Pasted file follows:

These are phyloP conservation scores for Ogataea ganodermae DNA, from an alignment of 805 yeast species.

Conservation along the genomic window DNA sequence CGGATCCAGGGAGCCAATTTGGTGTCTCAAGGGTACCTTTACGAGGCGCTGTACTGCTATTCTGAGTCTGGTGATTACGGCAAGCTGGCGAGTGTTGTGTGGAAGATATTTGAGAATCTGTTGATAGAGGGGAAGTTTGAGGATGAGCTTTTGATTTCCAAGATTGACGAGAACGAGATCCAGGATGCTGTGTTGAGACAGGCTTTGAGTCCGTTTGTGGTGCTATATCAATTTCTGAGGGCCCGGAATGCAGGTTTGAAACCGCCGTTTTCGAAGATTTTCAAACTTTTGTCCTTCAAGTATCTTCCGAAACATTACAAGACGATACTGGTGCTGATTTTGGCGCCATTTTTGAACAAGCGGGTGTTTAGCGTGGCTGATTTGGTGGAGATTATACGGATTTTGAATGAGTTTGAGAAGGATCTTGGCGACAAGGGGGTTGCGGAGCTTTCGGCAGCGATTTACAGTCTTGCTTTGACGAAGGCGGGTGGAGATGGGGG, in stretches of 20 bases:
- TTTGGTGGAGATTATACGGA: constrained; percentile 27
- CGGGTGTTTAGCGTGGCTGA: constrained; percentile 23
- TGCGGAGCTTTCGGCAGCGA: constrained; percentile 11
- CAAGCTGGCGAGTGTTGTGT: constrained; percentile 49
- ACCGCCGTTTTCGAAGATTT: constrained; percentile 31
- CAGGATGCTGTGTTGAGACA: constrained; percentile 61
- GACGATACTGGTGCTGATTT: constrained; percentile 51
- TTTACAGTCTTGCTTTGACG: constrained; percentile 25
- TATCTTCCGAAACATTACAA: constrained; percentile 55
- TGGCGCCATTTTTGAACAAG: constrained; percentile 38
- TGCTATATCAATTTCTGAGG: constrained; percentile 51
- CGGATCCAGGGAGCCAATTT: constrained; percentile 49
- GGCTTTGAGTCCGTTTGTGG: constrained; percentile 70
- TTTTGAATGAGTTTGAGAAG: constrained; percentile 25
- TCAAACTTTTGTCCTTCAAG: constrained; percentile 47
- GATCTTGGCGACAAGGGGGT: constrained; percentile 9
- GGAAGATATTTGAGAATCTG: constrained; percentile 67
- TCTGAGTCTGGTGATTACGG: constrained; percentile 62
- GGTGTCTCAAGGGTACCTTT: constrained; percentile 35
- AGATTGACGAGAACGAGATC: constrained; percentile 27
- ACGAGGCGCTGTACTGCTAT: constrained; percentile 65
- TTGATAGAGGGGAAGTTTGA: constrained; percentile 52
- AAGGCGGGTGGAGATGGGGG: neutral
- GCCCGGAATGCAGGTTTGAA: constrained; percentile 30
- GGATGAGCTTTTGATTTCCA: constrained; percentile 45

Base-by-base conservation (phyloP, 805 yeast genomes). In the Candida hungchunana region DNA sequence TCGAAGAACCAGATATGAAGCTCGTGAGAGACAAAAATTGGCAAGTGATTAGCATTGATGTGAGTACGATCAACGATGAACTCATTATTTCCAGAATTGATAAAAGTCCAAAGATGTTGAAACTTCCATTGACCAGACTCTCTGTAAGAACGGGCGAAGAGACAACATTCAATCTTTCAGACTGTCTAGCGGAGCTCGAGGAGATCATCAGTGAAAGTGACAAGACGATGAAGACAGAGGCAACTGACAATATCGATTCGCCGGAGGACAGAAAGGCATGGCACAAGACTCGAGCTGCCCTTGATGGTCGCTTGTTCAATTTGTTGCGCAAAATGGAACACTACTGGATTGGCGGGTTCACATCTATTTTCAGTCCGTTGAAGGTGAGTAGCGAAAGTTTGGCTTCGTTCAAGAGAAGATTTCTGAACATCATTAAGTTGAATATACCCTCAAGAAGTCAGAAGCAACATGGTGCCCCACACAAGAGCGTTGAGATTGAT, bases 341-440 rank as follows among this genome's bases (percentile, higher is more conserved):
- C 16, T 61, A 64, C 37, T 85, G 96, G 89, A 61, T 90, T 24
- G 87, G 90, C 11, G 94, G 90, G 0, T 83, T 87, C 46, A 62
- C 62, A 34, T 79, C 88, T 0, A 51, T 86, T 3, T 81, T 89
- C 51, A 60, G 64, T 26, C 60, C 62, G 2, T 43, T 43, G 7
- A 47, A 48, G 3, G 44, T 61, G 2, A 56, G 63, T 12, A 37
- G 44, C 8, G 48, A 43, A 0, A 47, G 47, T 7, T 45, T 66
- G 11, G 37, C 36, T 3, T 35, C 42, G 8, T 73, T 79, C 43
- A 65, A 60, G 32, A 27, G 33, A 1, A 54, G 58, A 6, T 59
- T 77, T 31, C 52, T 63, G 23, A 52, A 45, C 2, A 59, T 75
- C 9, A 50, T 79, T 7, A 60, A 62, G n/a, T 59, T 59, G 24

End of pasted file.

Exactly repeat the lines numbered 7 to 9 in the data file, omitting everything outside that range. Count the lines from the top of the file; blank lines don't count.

- ACCGCCGTTTTCGAAGATTT: constrained; percentile 31
- CAGGATGCTGTGTTGAGACA: constrained; percentile 61
- GACGATACTGGTGCTGATTT: constrained; percentile 51